Dianna Butler Bass, Grounded: Part 2

In Part 1 of this series, I opined on the question of where is God as raised in the book Grounded by Diana Butler Bass.  In this part, I will explore dirt, yes dirt, since it is so central to the human condition and creation itself.  I continued to be amazed at the depth with which Bass writes and how she not only makes one think but makes one think differently about everything including the very nature of creation.

The chapter about dirt makes up a trilogy of chapters in the first part of the book that centers on our understanding or lack of understanding as I found out, about our natural world.  Water and sky will be dealt with in subsequent chapters of the book, but for now, we turn our attention to dirt.

Before moving back to the city I maintained, poorly might I add, a small garden behind the house where I was living.  Each spring I would make my way out to the garden plots and work the dirt.  I was once corrected that dirt is what you get under your fingernails, soil is what we plant things in.  I quickly learned that that dirt I was using was not great.  Sure things would grow, but the plants would not reach their full potential, and when you are growing for food this becomes necessary.  The dirt needs to be worked, it need have the sun’s warmth beating on it, and it needs some amenities added to it.  So the dirt needs to be studied to find out just what it needs, but once the secret is unlocked, boom, stuff starts to take off.

Bass reminds us that there are two creation stories in the Book of Genesis that look very different.  In the first story, humanity is created last, but in the second story, humanity is created right after the waters rise, and clay can be formed.  In both stories humanity is created out of the soil, or dirt, that is right there.  All that is needed for our creation is present, and God fashions humanity from those essential elements.  We are primarily dirt!

Dirt is essential to life!  Sure technology now exists to grow plants in soilless environments, but that is the exception to the rule rather than the norm.  I grew things in the dirt, the dirt nourished the plants and provided stability, for the most part, for the plants that were growing.  Dirt provided me with nourishment for my body and dirt provided the elements necessary for God to create humanity.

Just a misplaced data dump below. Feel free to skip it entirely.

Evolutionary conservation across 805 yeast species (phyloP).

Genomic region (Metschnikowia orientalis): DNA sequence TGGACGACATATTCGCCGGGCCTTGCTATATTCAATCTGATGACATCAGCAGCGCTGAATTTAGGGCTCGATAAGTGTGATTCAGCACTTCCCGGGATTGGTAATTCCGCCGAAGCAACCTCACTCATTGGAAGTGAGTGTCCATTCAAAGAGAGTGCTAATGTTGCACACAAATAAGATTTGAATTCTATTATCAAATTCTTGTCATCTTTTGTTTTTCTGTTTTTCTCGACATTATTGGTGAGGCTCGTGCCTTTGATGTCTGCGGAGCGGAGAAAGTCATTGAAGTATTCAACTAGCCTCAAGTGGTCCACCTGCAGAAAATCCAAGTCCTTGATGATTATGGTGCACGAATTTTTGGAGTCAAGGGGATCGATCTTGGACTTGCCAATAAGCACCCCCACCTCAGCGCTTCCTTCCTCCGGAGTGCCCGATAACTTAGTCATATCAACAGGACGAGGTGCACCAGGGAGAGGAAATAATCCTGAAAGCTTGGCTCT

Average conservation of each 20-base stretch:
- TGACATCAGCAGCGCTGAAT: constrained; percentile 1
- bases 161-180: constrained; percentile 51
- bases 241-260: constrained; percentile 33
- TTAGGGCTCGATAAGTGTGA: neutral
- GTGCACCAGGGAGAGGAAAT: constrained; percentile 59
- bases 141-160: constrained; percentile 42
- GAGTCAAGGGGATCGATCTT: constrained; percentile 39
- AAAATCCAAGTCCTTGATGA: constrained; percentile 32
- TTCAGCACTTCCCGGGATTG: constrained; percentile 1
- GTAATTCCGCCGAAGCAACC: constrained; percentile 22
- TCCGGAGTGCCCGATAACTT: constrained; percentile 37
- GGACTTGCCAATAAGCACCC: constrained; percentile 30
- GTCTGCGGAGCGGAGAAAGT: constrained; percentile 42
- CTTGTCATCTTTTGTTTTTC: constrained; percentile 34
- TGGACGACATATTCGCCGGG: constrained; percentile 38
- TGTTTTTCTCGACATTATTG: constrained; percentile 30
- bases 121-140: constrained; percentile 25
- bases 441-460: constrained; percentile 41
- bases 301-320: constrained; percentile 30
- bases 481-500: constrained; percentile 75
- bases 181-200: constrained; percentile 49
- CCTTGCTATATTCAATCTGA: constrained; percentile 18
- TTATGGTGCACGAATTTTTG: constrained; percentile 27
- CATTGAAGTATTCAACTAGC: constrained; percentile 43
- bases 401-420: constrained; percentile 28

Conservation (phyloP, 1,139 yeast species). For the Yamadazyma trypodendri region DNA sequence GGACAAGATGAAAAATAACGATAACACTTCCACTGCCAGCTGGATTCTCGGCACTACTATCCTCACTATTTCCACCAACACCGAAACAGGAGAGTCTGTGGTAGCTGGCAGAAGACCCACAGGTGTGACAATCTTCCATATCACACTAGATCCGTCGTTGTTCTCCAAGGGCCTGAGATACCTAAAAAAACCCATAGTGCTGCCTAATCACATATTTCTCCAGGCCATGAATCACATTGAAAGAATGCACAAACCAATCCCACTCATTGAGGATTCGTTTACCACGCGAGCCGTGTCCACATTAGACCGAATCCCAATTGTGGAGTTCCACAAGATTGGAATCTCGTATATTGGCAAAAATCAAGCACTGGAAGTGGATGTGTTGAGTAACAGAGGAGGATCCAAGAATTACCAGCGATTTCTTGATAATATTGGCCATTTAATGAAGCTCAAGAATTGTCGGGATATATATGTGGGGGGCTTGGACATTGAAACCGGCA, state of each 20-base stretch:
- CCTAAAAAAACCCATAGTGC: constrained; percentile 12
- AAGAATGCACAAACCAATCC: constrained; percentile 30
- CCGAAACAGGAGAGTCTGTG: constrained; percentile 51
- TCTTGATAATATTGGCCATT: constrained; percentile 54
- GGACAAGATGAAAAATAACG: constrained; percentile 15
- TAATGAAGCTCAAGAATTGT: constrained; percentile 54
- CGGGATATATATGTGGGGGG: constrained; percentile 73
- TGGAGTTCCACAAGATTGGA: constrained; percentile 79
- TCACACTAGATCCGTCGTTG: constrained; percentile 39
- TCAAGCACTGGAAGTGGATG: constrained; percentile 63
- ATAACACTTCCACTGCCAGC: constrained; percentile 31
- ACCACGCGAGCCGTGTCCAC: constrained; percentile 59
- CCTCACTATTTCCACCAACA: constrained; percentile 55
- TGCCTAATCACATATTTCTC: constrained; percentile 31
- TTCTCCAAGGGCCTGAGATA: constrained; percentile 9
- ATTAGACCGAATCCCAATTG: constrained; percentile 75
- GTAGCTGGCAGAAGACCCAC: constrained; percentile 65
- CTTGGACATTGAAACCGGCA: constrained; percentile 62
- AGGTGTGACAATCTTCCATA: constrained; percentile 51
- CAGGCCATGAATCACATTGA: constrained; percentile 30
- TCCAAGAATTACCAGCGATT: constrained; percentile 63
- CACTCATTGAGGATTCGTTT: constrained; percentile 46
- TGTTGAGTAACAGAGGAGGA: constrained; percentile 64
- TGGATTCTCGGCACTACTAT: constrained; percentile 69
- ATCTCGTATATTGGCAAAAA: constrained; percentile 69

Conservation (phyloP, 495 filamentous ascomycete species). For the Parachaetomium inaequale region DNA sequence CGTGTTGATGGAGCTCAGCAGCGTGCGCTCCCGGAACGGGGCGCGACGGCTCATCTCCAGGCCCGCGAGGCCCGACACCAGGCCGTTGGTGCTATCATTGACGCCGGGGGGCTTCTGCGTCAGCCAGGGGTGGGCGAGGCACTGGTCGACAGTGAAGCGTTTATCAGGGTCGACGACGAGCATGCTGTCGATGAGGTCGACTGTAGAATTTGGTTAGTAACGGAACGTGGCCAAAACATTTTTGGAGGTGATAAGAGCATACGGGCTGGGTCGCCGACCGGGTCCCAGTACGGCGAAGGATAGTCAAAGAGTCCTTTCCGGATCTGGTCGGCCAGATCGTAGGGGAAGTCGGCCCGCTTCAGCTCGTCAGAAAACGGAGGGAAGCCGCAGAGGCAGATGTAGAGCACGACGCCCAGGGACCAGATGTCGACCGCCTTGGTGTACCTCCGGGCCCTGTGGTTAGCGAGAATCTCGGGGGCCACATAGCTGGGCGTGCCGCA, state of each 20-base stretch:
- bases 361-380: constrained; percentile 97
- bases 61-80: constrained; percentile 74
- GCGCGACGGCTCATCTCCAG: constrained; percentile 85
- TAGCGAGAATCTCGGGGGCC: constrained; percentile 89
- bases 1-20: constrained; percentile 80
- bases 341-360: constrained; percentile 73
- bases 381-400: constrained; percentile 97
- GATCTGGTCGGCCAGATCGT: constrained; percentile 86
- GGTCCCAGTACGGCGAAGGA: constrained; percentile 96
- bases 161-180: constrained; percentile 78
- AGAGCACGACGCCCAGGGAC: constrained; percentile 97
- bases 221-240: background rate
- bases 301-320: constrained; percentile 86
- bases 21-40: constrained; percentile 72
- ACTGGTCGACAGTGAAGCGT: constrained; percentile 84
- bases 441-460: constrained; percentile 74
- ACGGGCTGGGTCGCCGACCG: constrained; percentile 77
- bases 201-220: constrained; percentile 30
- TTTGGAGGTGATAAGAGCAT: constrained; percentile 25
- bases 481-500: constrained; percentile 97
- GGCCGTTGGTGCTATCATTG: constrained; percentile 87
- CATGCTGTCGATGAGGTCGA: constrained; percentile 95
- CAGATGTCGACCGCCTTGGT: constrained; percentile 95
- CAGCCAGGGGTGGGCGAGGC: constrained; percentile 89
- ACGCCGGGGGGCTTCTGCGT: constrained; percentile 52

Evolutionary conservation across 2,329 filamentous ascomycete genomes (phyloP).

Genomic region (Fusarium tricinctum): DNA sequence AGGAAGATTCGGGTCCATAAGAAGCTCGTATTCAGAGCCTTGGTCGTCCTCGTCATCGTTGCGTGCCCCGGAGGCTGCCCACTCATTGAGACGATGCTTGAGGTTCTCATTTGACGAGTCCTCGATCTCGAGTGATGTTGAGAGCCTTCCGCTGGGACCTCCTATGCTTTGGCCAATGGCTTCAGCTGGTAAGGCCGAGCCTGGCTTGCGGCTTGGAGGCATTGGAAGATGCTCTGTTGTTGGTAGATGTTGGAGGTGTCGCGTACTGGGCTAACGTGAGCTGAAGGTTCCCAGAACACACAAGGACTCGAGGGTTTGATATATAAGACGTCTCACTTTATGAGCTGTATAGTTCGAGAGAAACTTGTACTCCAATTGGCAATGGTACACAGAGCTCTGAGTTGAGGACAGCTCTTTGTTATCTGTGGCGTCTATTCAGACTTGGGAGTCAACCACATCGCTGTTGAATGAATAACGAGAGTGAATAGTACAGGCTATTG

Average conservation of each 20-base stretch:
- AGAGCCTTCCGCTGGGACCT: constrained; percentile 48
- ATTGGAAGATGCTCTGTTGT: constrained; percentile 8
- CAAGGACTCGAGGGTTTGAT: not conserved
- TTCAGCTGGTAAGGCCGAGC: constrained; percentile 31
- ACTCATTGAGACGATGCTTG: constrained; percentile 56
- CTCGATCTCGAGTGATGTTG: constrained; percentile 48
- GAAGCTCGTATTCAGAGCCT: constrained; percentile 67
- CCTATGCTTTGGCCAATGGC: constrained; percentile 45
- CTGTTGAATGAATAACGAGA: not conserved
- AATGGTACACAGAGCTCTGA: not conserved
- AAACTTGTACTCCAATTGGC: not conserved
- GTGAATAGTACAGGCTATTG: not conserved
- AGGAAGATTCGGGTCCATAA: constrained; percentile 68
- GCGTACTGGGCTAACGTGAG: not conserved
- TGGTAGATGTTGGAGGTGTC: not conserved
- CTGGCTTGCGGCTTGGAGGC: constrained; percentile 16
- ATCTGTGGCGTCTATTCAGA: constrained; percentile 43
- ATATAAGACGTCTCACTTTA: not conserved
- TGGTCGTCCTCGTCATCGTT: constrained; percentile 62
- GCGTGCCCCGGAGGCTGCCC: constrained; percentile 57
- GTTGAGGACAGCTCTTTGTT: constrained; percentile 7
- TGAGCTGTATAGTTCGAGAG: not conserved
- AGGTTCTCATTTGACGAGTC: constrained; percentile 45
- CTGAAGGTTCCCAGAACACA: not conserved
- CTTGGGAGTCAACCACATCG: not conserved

In the time of Jesus, the people were farmers, shepherds, and fisherman, for the most part, they made their living off the land.  Jesus stepfather, Joseph, was a carpenter and the wood he used for the building came from trees that grew in the dirt, dirt was essential to their everyday life.  There are several examples of Jesus using dirt to illustrate a point.

In one story, Jesus encounters a blind man.  To heal this man, Jesus stoops down, spits in the dirt, and makes clay that he puts on the man’s eyes.  He then tells him to wash in the ceremonial pool.  The dirt was used as the vehicle for the healing, perhaps it was a poultice or something along those lines, but using the basic elements of creation, as related in the second chapter of Genesis, water, and dirt, Jesus restored the man’s sight.

In the parable of the sower, Jesus reminds those listening that the condition of the soil was essential if the seed was going to grow.  Too hard and the seed will bounce off, to soft, and the seed will drown.  All the necessary elements must be present for the seed to take root and grow to its full potential.  Now this story is not about gardening tips, the dirt is us, and the seed is the word, as Jesus explains, but just as the soil conditions need to be right for plants to grow so does the soil of our humanity.  If our soil is too hard the seed, the word of God will just bounce off.  The soil needs to be worked by a skilled gardener, and we have to allow that gardener to work the soil that is inside each one of us.

Returning to this idea of the creation of humanity Bass quotes theologian Norman Wirzba from his book Making Peace with the Land: God’s Call to Reconcile with Creation.

“God fashions the first human being by taking the dust of the ground into his hands, holding it so close that it can share in the divine breath, and inspiring it with the freshness of life. It is only as the ground is suffused with God’s intimate, breathing presence that human life – along with the life of trees and animals and birds – is possible at all. God draws near to the earth and then animates it from within.”

What the image is drawn from this quote is a loving creator that cares for creation. This is an intimate scene of creator and creation sharing in life, built from the very elements of that creation.  The creator fashioned humanity out of creation itself and then placed that humanity as the caretaker of the very creation humanity was part of.  Caring for each other means caring for the creation we were created from!

Humanity has a cosmic relationship with the dirt and an intimate relationship that makes us human.  This chapter has taught me many things, but the most basic of them is that I need to get my hands back in the dirt and work that dirt, so it becomes fertile.  Not only the dirt in my backyard but the dirt of my mind.

error: Content is protected !!